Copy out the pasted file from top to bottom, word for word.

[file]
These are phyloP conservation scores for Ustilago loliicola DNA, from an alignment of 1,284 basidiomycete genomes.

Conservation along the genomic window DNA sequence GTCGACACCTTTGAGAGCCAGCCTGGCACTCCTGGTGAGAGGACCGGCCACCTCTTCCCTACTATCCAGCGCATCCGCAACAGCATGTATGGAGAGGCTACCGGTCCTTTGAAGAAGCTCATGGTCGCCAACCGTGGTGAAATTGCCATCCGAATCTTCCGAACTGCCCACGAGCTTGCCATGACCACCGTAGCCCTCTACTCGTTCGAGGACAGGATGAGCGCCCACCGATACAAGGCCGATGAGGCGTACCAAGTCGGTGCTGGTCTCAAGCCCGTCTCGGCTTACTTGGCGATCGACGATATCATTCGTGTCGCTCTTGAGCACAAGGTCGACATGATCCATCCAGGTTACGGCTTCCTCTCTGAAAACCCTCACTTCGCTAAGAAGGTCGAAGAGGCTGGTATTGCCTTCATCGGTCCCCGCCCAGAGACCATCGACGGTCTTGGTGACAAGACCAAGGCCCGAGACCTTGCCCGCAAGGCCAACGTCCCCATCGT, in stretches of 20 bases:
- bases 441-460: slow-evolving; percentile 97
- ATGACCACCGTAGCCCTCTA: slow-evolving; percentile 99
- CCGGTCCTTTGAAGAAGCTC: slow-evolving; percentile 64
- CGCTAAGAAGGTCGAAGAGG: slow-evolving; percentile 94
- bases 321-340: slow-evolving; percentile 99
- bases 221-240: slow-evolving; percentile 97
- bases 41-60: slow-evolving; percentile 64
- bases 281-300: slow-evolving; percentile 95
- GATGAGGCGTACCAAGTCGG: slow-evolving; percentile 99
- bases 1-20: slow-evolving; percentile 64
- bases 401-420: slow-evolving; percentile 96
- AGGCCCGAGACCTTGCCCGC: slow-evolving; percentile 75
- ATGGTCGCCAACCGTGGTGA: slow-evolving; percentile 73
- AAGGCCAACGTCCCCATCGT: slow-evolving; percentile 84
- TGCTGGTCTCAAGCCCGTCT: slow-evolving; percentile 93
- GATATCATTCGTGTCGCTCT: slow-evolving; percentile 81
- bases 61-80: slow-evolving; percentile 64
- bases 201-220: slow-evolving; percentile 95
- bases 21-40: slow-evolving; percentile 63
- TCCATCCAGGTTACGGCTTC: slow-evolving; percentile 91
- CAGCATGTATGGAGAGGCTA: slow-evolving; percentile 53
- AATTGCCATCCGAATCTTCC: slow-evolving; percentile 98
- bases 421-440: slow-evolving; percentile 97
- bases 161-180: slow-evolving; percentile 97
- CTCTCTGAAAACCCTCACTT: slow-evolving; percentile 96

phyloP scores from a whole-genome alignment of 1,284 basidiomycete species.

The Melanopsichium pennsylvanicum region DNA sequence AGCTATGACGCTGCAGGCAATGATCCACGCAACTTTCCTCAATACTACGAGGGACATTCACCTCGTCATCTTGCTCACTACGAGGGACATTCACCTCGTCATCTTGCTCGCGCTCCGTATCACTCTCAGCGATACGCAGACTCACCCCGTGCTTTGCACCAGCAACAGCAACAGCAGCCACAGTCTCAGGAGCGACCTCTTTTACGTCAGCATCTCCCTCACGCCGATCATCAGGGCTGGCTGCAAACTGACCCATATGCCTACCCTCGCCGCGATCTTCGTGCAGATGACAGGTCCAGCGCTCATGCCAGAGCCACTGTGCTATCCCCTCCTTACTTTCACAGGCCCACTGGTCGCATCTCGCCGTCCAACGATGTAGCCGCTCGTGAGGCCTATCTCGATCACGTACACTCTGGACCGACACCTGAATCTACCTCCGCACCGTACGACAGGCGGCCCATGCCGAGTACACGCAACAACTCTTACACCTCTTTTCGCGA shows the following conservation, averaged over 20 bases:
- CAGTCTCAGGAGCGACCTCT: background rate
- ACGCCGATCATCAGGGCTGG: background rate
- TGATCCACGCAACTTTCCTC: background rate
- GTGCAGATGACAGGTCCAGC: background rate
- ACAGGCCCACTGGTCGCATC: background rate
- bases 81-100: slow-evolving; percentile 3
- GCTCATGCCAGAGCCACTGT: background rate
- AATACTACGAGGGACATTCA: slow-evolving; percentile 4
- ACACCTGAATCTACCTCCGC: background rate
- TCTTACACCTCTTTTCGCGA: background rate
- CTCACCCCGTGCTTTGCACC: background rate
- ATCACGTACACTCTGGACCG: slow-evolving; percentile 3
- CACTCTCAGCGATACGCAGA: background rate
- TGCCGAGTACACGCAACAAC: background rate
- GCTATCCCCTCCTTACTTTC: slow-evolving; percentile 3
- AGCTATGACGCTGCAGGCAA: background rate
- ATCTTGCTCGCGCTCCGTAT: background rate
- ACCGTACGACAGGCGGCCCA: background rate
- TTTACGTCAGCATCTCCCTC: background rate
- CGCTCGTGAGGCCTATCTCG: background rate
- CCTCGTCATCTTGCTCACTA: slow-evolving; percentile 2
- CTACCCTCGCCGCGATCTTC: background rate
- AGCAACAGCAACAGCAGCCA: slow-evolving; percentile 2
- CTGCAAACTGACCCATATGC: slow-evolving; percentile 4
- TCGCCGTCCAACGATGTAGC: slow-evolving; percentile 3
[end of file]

These are phyloP conservation scores for Ustilago loliicola DNA, from an alignment of 1,284 basidiomycete genomes.

Conservation along the genomic window DNA sequence GTCGACACCTTTGAGAGCCAGCCTGGCACTCCTGGTGAGAGGACCGGCCACCTCTTCCCTACTATCCAGCGCATCCGCAACAGCATGTATGGAGAGGCTACCGGTCCTTTGAAGAAGCTCATGGTCGCCAACCGTGGTGAAATTGCCATCCGAATCTTCCGAACTGCCCACGAGCTTGCCATGACCACCGTAGCCCTCTACTCGTTCGAGGACAGGATGAGCGCCCACCGATACAAGGCCGATGAGGCGTACCAAGTCGGTGCTGGTCTCAAGCCCGTCTCGGCTTACTTGGCGATCGACGATATCATTCGTGTCGCTCTTGAGCACAAGGTCGACATGATCCATCCAGGTTACGGCTTCCTCTCTGAAAACCCTCACTTCGCTAAGAAGGTCGAAGAGGCTGGTATTGCCTTCATCGGTCCCCGCCCAGAGACCATCGACGGTCTTGGTGACAAGACCAAGGCCCGAGACCTTGCCCGCAAGGCCAACGTCCCCATCGT, in stretches of 20 bases:
- bases 441-460: slow-evolving; percentile 97
- ATGACCACCGTAGCCCTCTA: slow-evolving; percentile 99
- CCGGTCCTTTGAAGAAGCTC: slow-evolving; percentile 64
- CGCTAAGAAGGTCGAAGAGG: slow-evolving; percentile 94
- bases 321-340: slow-evolving; percentile 99
- bases 221-240: slow-evolving; percentile 97
- bases 41-60: slow-evolving; percentile 64
- bases 281-300: slow-evolving; percentile 95
- GATGAGGCGTACCAAGTCGG: slow-evolving; percentile 99
- bases 1-20: slow-evolving; percentile 64
- bases 401-420: slow-evolving; percentile 96
- AGGCCCGAGACCTTGCCCGC: slow-evolving; percentile 75
- ATGGTCGCCAACCGTGGTGA: slow-evolving; percentile 73
- AAGGCCAACGTCCCCATCGT: slow-evolving; percentile 84
- TGCTGGTCTCAAGCCCGTCT: slow-evolving; percentile 93
- GATATCATTCGTGTCGCTCT: slow-evolving; percentile 81
- bases 61-80: slow-evolving; percentile 64
- bases 201-220: slow-evolving; percentile 95
- bases 21-40: slow-evolving; percentile 63
- TCCATCCAGGTTACGGCTTC: slow-evolving; percentile 91
- CAGCATGTATGGAGAGGCTA: slow-evolving; percentile 53
- AATTGCCATCCGAATCTTCC: slow-evolving; percentile 98
- bases 421-440: slow-evolving; percentile 97
- bases 161-180: slow-evolving; percentile 97
- CTCTCTGAAAACCCTCACTT: slow-evolving; percentile 96

phyloP scores from a whole-genome alignment of 1,284 basidiomycete species.

The Melanopsichium pennsylvanicum region DNA sequence AGCTATGACGCTGCAGGCAATGATCCACGCAACTTTCCTCAATACTACGAGGGACATTCACCTCGTCATCTTGCTCACTACGAGGGACATTCACCTCGTCATCTTGCTCGCGCTCCGTATCACTCTCAGCGATACGCAGACTCACCCCGTGCTTTGCACCAGCAACAGCAACAGCAGCCACAGTCTCAGGAGCGACCTCTTTTACGTCAGCATCTCCCTCACGCCGATCATCAGGGCTGGCTGCAAACTGACCCATATGCCTACCCTCGCCGCGATCTTCGTGCAGATGACAGGTCCAGCGCTCATGCCAGAGCCACTGTGCTATCCCCTCCTTACTTTCACAGGCCCACTGGTCGCATCTCGCCGTCCAACGATGTAGCCGCTCGTGAGGCCTATCTCGATCACGTACACTCTGGACCGACACCTGAATCTACCTCCGCACCGTACGACAGGCGGCCCATGCCGAGTACACGCAACAACTCTTACACCTCTTTTCGCGA shows the following conservation, averaged over 20 bases:
- CAGTCTCAGGAGCGACCTCT: background rate
- ACGCCGATCATCAGGGCTGG: background rate
- TGATCCACGCAACTTTCCTC: background rate
- GTGCAGATGACAGGTCCAGC: background rate
- ACAGGCCCACTGGTCGCATC: background rate
- bases 81-100: slow-evolving; percentile 3
- GCTCATGCCAGAGCCACTGT: background rate
- AATACTACGAGGGACATTCA: slow-evolving; percentile 4
- ACACCTGAATCTACCTCCGC: background rate
- TCTTACACCTCTTTTCGCGA: background rate
- CTCACCCCGTGCTTTGCACC: background rate
- ATCACGTACACTCTGGACCG: slow-evolving; percentile 3
- CACTCTCAGCGATACGCAGA: background rate
- TGCCGAGTACACGCAACAAC: background rate
- GCTATCCCCTCCTTACTTTC: slow-evolving; percentile 3
- AGCTATGACGCTGCAGGCAA: background rate
- ATCTTGCTCGCGCTCCGTAT: background rate
- ACCGTACGACAGGCGGCCCA: background rate
- TTTACGTCAGCATCTCCCTC: background rate
- CGCTCGTGAGGCCTATCTCG: background rate
- CCTCGTCATCTTGCTCACTA: slow-evolving; percentile 2
- CTACCCTCGCCGCGATCTTC: background rate
- AGCAACAGCAACAGCAGCCA: slow-evolving; percentile 2
- CTGCAAACTGACCCATATGC: slow-evolving; percentile 4
- TCGCCGTCCAACGATGTAGC: slow-evolving; percentile 3